(609) 258-8805
Art of the Ancient Americas
Ph.D., Tulane University, 2006
Cotsen Postdoctoral Fellow in the Society of Fellows
205A Scheide Caldwell House
(609) 258-8860
Egyptology
Ph.D., University of Pennsylvania, 2012
Lecturer
311 McCormick Hall
(609) 258-3797
Italian Renaissance Art
Ph.D., University of Chicago, 2008
Lecturer
312 McCormick Hall
(609)258-6313
Medieval and/or Renaissance-Baroque Architecture
Ph.D., Princeton University, 2009
Associate Professional Specialist
302 McCormick Hall
(609) 258-1423
Eastern Mediterranean and Near Eastern Art and Archaeology
Ph.D., Bryn Mawr College, 1994
Research Staff
Emeriti
Professor
205 McCormick Hall
(609) 258-3798
Renaissance Art
Ph.D., University of California, Berkeley, 1983
Emeritus
205 McCormick Hall
(609) 258-3794
History of Photography and Modern Art
Professor
372 McCormick Hall
(609) 258-3778
Classical Art & Archaeology
Ph.D., Princeton University, 1971
Professor
(609) 258-3782
Early Christian/Byzantine Architecture and Monumental Decoration
Ph.D., New York University, 1971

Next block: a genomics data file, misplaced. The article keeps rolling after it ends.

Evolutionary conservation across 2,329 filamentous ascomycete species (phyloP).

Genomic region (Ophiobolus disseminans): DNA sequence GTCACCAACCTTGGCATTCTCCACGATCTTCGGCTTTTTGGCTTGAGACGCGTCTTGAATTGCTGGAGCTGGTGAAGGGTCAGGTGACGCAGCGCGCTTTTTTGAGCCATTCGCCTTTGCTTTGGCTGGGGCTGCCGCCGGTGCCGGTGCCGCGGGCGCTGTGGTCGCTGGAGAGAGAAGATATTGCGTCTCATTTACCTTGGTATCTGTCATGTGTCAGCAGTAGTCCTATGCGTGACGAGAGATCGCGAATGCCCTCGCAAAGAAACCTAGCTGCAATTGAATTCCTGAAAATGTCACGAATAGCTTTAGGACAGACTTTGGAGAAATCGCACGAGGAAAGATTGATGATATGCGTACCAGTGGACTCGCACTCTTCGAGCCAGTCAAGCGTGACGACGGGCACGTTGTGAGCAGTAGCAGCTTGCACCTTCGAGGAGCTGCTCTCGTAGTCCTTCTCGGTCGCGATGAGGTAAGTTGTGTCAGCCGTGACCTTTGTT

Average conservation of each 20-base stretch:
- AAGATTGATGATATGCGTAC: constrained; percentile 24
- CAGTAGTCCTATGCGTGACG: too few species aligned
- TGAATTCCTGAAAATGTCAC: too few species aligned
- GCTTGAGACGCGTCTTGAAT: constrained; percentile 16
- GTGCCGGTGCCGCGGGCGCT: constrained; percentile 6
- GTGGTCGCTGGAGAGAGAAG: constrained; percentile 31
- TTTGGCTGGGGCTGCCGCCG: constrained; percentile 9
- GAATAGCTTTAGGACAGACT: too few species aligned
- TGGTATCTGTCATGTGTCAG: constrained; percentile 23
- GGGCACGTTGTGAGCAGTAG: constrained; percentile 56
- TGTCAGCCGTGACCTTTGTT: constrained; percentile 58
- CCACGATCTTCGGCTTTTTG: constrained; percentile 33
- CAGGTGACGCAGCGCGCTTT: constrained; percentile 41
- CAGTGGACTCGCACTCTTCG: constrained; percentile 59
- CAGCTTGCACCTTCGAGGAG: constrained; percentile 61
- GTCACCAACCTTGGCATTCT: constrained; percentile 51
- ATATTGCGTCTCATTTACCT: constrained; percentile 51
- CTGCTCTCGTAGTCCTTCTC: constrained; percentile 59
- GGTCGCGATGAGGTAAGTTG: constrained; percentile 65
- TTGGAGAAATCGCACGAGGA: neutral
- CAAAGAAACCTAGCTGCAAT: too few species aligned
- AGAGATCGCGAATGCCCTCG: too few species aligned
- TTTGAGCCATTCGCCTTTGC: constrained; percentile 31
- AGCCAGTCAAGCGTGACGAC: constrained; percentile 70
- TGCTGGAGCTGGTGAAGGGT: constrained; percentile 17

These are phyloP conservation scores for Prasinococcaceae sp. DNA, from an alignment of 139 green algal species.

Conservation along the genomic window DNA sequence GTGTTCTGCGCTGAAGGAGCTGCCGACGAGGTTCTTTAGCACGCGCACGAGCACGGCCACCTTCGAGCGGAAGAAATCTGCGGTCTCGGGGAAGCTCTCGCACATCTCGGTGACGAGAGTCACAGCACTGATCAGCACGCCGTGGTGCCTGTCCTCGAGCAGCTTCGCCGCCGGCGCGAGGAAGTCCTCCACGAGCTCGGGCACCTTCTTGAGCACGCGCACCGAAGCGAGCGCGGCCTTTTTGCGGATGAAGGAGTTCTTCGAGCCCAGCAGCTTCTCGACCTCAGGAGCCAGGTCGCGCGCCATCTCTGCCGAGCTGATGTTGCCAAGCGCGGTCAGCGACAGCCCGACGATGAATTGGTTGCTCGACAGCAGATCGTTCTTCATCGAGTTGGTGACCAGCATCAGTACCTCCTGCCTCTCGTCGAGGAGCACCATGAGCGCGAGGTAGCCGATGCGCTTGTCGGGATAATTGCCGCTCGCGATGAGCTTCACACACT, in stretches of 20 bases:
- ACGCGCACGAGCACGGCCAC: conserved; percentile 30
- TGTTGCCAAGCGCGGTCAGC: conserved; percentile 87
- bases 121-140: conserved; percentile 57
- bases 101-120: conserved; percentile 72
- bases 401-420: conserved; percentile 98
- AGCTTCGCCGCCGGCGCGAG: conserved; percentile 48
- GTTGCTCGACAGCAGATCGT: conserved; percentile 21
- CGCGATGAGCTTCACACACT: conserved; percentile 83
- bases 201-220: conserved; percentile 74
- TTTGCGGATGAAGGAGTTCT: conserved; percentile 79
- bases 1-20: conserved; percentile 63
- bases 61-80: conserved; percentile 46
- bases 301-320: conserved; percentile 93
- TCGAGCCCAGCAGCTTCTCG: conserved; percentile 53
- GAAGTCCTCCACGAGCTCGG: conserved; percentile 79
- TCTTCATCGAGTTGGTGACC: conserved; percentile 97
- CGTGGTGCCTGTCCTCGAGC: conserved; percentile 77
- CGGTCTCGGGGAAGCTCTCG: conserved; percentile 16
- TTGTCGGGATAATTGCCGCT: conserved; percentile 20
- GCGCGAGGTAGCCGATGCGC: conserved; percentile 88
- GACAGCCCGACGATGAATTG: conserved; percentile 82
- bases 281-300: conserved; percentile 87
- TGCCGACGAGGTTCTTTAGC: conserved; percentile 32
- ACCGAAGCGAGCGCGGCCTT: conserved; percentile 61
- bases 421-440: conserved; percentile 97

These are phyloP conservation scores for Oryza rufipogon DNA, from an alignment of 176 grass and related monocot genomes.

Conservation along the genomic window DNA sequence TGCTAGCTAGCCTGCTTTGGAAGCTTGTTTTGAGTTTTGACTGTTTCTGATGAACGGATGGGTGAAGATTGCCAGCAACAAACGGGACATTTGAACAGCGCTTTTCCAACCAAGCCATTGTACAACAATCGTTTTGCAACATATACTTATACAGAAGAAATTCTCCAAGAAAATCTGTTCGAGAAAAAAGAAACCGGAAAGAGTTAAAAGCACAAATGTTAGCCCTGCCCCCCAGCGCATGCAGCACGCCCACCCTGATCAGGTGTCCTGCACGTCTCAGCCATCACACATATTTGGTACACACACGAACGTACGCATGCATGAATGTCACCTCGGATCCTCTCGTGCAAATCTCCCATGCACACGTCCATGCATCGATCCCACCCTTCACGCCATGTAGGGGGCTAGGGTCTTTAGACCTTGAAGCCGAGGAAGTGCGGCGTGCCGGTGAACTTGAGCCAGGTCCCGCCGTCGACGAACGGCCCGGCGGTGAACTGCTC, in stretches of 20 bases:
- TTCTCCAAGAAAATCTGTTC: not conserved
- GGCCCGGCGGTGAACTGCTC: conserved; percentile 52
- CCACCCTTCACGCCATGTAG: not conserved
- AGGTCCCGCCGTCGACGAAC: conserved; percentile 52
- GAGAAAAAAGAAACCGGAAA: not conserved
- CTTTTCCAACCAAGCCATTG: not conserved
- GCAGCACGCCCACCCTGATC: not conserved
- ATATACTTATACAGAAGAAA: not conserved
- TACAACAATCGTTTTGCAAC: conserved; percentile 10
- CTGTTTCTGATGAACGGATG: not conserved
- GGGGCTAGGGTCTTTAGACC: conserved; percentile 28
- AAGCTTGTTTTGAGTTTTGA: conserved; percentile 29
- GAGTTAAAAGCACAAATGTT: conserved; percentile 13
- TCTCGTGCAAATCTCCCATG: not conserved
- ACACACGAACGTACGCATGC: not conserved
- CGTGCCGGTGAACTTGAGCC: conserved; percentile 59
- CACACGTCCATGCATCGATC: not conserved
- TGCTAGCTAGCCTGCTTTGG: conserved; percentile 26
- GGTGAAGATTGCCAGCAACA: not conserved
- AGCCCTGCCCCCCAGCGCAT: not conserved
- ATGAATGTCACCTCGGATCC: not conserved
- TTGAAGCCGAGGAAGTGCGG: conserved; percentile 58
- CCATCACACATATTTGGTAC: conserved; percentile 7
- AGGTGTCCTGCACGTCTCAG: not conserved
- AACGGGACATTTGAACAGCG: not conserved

Emeritus
(609) 258-3782
Chinese Art
Ph.D., Princeton, 1958
Emeritus
(609) 258-3782
20th-Century Art
Emeritus
(609) 258-3782
Northern Renaissance Art
Professor
Roman Art
Ph.D., Göttingen University, 1986
Howard Crosby Butler Memorial Professor of Art & Archaeology
205 McCormick Hall
(609) 258-3799
Renaissance and Baroque Architecture
Ph.D., Harvard University, 1976
Professor
205 McCormick Hall
(609) 258-3769
Classical Archaeology
Ph.D., Princeton University, 1966
Frederick Marquand Professor of Art and Archaeology
Japanese Art
Ph.D., Princeton University, 1974
Christopher B. Sarofim '86 Professor of American Art, Emeritus
205 McCormick Hall
(609) 258-3785
American Art
Ph.D., Harvard University, 1965
Brigid Doherty
Brigid Doherty
Brigid Doherty
Associate Professor
Departments of Art and Archaeology and
Germanic Languages and Literature
223 East Pyne
(609) 258-7258
20th Century Art
Ph.D., University of California, Berkeley, 1996

BRIGID DOHERTY, Associate Professor of German and Art & Archaeology, joined the faculty at Princeton in 2003. Prior to that, she was Associate Professor of the History of Art and Humanities at Johns Hopkins University. In 2005, she held the inaugural Research Forum Visiting Professorship at the Courtauld Institute of Art in London, and in 2006-2007 she was the David and Roberta Logie Fellow at the Radcliffe Institute at Harvard University and an Affiliate Scholar at the Boston Psychoanalytic Society and Institute. A member of the Steering Committees of the Programs in Media & Modernity and European Cultural Studies, she focuses her research and teaching on the interdisciplinary study of modern and contemporary art, literature, and, to a lesser extent, film, with special emphasis on relationships among the visual arts, literature, and aesthetic theory in German modernism.